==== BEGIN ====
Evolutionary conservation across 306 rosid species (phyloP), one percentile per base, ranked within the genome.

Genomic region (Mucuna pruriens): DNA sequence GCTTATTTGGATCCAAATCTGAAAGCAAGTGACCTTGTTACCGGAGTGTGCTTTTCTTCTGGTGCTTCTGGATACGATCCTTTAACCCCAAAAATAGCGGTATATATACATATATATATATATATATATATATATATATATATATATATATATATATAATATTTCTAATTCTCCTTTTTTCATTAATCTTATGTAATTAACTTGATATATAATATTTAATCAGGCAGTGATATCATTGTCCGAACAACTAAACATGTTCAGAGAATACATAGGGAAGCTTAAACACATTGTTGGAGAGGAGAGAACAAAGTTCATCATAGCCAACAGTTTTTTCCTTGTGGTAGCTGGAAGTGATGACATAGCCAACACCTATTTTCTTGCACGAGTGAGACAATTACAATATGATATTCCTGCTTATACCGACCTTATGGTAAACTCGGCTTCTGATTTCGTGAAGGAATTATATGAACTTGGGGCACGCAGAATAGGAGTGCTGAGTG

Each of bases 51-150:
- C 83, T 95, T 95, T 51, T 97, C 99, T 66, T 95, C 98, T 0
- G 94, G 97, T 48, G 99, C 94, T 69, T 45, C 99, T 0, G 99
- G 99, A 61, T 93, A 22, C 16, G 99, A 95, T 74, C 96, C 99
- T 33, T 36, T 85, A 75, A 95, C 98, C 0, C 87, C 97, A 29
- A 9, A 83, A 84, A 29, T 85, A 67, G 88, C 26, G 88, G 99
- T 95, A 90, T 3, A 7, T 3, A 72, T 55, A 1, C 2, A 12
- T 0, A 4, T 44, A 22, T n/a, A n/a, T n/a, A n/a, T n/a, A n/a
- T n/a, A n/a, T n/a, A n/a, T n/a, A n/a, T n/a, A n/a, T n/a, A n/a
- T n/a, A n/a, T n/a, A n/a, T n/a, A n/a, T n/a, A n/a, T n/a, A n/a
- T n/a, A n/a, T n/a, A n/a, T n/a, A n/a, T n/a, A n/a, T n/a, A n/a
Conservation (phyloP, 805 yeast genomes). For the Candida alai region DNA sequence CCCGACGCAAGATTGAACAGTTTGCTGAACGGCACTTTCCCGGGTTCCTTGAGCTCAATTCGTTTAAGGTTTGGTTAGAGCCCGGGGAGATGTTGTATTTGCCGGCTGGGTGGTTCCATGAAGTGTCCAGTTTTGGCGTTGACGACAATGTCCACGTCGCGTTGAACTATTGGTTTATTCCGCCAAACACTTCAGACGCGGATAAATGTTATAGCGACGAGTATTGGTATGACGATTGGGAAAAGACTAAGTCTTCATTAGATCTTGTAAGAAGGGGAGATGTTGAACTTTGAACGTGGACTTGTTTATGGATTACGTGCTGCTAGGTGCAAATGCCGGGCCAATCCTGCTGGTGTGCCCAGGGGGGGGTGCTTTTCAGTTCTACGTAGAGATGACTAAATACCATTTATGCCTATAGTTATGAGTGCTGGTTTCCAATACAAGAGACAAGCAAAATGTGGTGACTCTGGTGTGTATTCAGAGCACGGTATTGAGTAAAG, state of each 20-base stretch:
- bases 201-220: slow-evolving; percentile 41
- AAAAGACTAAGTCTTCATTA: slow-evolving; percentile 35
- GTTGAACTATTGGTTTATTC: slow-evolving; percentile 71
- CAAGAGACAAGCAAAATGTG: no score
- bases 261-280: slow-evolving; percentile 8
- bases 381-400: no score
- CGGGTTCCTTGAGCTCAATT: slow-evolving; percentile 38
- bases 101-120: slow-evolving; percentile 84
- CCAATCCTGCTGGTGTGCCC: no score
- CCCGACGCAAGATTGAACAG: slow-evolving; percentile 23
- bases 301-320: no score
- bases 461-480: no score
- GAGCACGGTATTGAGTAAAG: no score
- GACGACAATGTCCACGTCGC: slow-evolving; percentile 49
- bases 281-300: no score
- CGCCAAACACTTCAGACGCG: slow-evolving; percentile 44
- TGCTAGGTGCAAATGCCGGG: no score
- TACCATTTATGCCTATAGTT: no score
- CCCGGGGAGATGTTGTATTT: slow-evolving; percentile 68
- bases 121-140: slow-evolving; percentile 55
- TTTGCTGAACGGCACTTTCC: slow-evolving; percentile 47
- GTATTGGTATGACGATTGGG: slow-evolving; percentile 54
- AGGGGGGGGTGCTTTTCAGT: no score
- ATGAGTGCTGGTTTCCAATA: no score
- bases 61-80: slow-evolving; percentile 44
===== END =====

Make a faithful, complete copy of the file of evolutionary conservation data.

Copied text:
Evolutionary conservation across 306 rosid species (phyloP), one percentile per base, ranked within the genome.

Genomic region (Mucuna pruriens): DNA sequence GCTTATTTGGATCCAAATCTGAAAGCAAGTGACCTTGTTACCGGAGTGTGCTTTTCTTCTGGTGCTTCTGGATACGATCCTTTAACCCCAAAAATAGCGGTATATATACATATATATATATATATATATATATATATATATATATATATATATATATAATATTTCTAATTCTCCTTTTTTCATTAATCTTATGTAATTAACTTGATATATAATATTTAATCAGGCAGTGATATCATTGTCCGAACAACTAAACATGTTCAGAGAATACATAGGGAAGCTTAAACACATTGTTGGAGAGGAGAGAACAAAGTTCATCATAGCCAACAGTTTTTTCCTTGTGGTAGCTGGAAGTGATGACATAGCCAACACCTATTTTCTTGCACGAGTGAGACAATTACAATATGATATTCCTGCTTATACCGACCTTATGGTAAACTCGGCTTCTGATTTCGTGAAGGAATTATATGAACTTGGGGCACGCAGAATAGGAGTGCTGAGTG

Each of bases 51-150:
- C 83, T 95, T 95, T 51, T 97, C 99, T 66, T 95, C 98, T 0
- G 94, G 97, T 48, G 99, C 94, T 69, T 45, C 99, T 0, G 99
- G 99, A 61, T 93, A 22, C 16, G 99, A 95, T 74, C 96, C 99
- T 33, T 36, T 85, A 75, A 95, C 98, C 0, C 87, C 97, A 29
- A 9, A 83, A 84, A 29, T 85, A 67, G 88, C 26, G 88, G 99
- T 95, A 90, T 3, A 7, T 3, A 72, T 55, A 1, C 2, A 12
- T 0, A 4, T 44, A 22, T n/a, A n/a, T n/a, A n/a, T n/a, A n/a
- T n/a, A n/a, T n/a, A n/a, T n/a, A n/a, T n/a, A n/a, T n/a, A n/a
- T n/a, A n/a, T n/a, A n/a, T n/a, A n/a, T n/a, A n/a, T n/a, A n/a
- T n/a, A n/a, T n/a, A n/a, T n/a, A n/a, T n/a, A n/a, T n/a, A n/a
Conservation (phyloP, 805 yeast genomes). For the Candida alai region DNA sequence CCCGACGCAAGATTGAACAGTTTGCTGAACGGCACTTTCCCGGGTTCCTTGAGCTCAATTCGTTTAAGGTTTGGTTAGAGCCCGGGGAGATGTTGTATTTGCCGGCTGGGTGGTTCCATGAAGTGTCCAGTTTTGGCGTTGACGACAATGTCCACGTCGCGTTGAACTATTGGTTTATTCCGCCAAACACTTCAGACGCGGATAAATGTTATAGCGACGAGTATTGGTATGACGATTGGGAAAAGACTAAGTCTTCATTAGATCTTGTAAGAAGGGGAGATGTTGAACTTTGAACGTGGACTTGTTTATGGATTACGTGCTGCTAGGTGCAAATGCCGGGCCAATCCTGCTGGTGTGCCCAGGGGGGGGTGCTTTTCAGTTCTACGTAGAGATGACTAAATACCATTTATGCCTATAGTTATGAGTGCTGGTTTCCAATACAAGAGACAAGCAAAATGTGGTGACTCTGGTGTGTATTCAGAGCACGGTATTGAGTAAAG, state of each 20-base stretch:
- bases 201-220: slow-evolving; percentile 41
- AAAAGACTAAGTCTTCATTA: slow-evolving; percentile 35
- GTTGAACTATTGGTTTATTC: slow-evolving; percentile 71
- CAAGAGACAAGCAAAATGTG: no score
- bases 261-280: slow-evolving; percentile 8
- bases 381-400: no score
- CGGGTTCCTTGAGCTCAATT: slow-evolving; percentile 38
- bases 101-120: slow-evolving; percentile 84
- CCAATCCTGCTGGTGTGCCC: no score
- CCCGACGCAAGATTGAACAG: slow-evolving; percentile 23
- bases 301-320: no score
- bases 461-480: no score
- GAGCACGGTATTGAGTAAAG: no score
- GACGACAATGTCCACGTCGC: slow-evolving; percentile 49
- bases 281-300: no score
- CGCCAAACACTTCAGACGCG: slow-evolving; percentile 44
- TGCTAGGTGCAAATGCCGGG: no score
- TACCATTTATGCCTATAGTT: no score
- CCCGGGGAGATGTTGTATTT: slow-evolving; percentile 68
- bases 121-140: slow-evolving; percentile 55
- TTTGCTGAACGGCACTTTCC: slow-evolving; percentile 47
- GTATTGGTATGACGATTGGG: slow-evolving; percentile 54
- AGGGGGGGGTGCTTTTCAGT: no score
- ATGAGTGCTGGTTTCCAATA: no score
- bases 61-80: slow-evolving; percentile 44